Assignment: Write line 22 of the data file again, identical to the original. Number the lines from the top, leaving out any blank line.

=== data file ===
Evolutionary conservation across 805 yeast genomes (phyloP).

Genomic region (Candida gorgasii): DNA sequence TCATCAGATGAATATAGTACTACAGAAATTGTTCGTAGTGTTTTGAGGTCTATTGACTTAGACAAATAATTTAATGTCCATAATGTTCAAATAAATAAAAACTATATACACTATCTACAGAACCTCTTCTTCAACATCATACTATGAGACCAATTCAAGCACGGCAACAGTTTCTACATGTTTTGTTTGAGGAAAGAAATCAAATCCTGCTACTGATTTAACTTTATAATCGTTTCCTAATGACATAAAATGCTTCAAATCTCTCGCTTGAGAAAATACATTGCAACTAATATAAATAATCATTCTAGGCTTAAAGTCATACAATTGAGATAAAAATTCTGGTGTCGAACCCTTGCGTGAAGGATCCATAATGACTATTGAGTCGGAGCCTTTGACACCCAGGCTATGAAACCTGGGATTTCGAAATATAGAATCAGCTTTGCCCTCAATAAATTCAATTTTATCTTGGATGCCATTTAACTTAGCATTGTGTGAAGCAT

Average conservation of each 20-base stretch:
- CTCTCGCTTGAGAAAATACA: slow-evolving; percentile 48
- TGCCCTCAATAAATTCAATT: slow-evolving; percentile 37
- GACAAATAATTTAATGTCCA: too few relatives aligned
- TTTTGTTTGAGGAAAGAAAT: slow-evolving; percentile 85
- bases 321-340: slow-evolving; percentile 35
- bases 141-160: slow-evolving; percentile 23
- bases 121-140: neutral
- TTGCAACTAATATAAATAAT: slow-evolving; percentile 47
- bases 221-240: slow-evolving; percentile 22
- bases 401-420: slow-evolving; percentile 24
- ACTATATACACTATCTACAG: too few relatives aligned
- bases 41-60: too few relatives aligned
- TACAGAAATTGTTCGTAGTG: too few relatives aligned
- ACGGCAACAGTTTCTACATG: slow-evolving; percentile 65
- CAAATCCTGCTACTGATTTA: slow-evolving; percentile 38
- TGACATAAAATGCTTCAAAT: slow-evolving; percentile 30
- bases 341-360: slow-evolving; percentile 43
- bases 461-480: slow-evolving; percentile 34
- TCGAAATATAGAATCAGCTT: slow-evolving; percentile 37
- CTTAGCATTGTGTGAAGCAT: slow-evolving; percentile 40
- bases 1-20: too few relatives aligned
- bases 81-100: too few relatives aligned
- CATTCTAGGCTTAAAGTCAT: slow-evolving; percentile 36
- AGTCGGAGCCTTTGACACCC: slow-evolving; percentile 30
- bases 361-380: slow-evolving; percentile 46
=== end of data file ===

- TCGAAATATAGAATCAGCTT: slow-evolving; percentile 37